January 23, 2007 | By Derek Slater

HDCP, Screwing Fans in More Ways Than Ever

Ars Technica (via Tim Lee) explains some of the many ways that HDCP restrictions will break compatibility with your digital video devices. HDCP restricts connections to video displays through DVI (including HDMI) digital outputs, so that content can only be outputted to hobbled, DRM-restricted systems. You may have invested thousands of dollars in HD displays and receivers, but HDCP could force you to throw them out and buy new ones.

Along with intentionally limiting the devices you can use, HDCP also produces arbitrary and unpredictable incompatibilities. Ars provides a few examples:

"On occasion we hear reports of HDCP snafus, primarily from readers who are upset with HDCP/HDMI implementation on their cable boxes. As it turns out, this stuff doesn't work reliably for even the basic stuff like showing video flawlessly, let alone securing outputs. I even have a HDCP/HDMI issue with my TiVo, which decides that my TV is no longer secure about once a month, requiring a reboot.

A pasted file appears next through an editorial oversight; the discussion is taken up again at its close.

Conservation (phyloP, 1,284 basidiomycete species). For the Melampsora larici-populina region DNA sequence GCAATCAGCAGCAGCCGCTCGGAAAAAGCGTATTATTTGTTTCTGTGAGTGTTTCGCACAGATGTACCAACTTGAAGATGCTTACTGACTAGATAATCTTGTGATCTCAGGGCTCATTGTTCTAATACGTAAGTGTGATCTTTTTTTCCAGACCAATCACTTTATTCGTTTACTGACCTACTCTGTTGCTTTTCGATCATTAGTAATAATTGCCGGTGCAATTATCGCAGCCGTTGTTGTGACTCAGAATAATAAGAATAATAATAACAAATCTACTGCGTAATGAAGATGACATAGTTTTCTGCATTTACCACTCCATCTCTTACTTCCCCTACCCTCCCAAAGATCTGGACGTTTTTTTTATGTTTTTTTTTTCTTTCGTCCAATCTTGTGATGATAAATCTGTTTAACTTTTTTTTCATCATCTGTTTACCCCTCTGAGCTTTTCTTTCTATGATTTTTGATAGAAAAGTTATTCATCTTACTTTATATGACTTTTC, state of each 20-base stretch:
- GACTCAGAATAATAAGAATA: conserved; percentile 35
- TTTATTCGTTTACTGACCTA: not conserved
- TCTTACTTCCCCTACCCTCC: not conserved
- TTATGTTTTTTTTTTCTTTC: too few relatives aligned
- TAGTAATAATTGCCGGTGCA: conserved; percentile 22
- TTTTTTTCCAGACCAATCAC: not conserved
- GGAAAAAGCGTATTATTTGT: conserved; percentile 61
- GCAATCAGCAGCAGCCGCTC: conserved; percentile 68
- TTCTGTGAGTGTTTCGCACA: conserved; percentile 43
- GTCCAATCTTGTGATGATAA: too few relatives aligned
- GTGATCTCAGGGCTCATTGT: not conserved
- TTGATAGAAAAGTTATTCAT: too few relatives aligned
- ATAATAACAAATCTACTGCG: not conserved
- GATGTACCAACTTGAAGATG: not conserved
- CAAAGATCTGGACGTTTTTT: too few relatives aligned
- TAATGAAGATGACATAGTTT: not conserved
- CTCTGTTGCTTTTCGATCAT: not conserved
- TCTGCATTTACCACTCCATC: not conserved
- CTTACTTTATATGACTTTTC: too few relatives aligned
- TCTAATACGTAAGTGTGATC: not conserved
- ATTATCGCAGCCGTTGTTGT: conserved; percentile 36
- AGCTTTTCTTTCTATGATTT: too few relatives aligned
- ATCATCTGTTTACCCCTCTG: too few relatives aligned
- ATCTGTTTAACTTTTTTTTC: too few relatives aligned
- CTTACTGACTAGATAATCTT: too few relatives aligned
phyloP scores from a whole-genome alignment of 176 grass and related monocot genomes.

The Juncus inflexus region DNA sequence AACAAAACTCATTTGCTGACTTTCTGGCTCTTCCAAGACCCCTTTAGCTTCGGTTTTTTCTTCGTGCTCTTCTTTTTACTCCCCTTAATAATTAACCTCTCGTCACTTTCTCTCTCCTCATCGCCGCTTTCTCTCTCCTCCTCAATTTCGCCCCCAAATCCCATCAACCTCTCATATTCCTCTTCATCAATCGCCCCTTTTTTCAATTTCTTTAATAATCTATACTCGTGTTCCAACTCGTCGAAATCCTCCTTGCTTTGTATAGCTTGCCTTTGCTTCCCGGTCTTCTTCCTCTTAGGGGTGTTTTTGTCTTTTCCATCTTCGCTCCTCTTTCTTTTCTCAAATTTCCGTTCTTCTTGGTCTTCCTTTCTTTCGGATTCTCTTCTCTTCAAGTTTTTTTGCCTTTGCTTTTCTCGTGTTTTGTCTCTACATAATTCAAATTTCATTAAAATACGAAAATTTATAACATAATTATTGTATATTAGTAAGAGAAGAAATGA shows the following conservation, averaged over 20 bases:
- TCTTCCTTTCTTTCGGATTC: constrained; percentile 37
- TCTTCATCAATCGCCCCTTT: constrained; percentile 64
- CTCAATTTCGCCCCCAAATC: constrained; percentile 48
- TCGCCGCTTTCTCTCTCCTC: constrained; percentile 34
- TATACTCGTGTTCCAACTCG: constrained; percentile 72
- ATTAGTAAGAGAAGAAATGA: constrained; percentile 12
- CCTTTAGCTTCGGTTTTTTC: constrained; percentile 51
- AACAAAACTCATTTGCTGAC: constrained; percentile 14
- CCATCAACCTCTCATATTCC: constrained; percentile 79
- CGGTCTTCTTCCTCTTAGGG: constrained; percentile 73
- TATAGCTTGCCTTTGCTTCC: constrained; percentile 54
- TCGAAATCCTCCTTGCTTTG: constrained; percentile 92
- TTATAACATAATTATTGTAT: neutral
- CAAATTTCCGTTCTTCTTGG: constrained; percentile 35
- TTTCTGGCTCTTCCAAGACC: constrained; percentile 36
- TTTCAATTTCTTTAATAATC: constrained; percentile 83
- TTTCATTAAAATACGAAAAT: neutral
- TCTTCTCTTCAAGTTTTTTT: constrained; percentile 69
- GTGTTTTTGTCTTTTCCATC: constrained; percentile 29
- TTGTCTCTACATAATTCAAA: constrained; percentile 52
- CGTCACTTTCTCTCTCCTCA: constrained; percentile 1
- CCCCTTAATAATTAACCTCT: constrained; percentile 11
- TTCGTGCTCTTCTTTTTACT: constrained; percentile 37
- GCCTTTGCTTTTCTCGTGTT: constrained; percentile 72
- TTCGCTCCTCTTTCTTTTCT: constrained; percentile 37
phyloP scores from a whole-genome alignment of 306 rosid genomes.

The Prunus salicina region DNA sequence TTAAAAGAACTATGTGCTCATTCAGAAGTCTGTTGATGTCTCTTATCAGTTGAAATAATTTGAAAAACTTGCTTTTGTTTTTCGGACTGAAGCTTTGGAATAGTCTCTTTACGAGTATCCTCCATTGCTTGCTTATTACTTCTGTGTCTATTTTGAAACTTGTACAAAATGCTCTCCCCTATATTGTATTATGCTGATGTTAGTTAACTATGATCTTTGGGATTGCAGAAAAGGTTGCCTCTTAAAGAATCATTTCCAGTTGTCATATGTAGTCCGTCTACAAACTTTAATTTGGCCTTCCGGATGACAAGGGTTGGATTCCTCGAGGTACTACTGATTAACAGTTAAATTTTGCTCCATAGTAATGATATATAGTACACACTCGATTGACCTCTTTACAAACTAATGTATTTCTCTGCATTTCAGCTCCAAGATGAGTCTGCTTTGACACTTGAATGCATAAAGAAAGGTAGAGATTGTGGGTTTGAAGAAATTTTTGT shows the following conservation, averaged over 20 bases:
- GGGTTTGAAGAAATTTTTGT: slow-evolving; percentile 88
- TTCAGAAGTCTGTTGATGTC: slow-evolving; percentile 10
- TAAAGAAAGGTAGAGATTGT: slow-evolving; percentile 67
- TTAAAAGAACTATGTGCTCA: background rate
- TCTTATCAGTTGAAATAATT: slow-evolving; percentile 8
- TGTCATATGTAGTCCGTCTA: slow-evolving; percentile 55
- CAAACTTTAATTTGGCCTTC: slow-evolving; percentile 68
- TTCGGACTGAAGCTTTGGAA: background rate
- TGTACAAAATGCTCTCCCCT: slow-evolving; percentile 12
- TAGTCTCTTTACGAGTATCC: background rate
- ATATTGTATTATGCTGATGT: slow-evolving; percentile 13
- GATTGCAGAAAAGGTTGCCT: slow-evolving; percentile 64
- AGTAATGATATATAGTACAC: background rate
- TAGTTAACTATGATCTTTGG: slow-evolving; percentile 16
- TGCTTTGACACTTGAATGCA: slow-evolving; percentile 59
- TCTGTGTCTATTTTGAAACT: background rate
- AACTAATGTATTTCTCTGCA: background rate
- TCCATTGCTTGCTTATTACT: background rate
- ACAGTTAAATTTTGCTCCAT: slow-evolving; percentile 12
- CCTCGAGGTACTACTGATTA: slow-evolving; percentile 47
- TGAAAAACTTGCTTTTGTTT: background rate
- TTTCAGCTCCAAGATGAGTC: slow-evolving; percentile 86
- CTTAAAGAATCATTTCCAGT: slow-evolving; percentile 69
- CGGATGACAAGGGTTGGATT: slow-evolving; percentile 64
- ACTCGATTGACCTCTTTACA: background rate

"Stranger reports have arisen from PlayStation 3 owners who are experiencing blinking displays when connected to some HDTV sets. When playing games, occasionally the sound cuts out and the entire display would blink on and off. As it turns out, the HDCP technology in the PS3 would freak out and sputter if a connected TV could not consistently and quickly indicate it was copy-protection ready. No one knew that this was the case until the guys at Popular Mechanics pinned the tail on the donkey."

Read the whole thing here.


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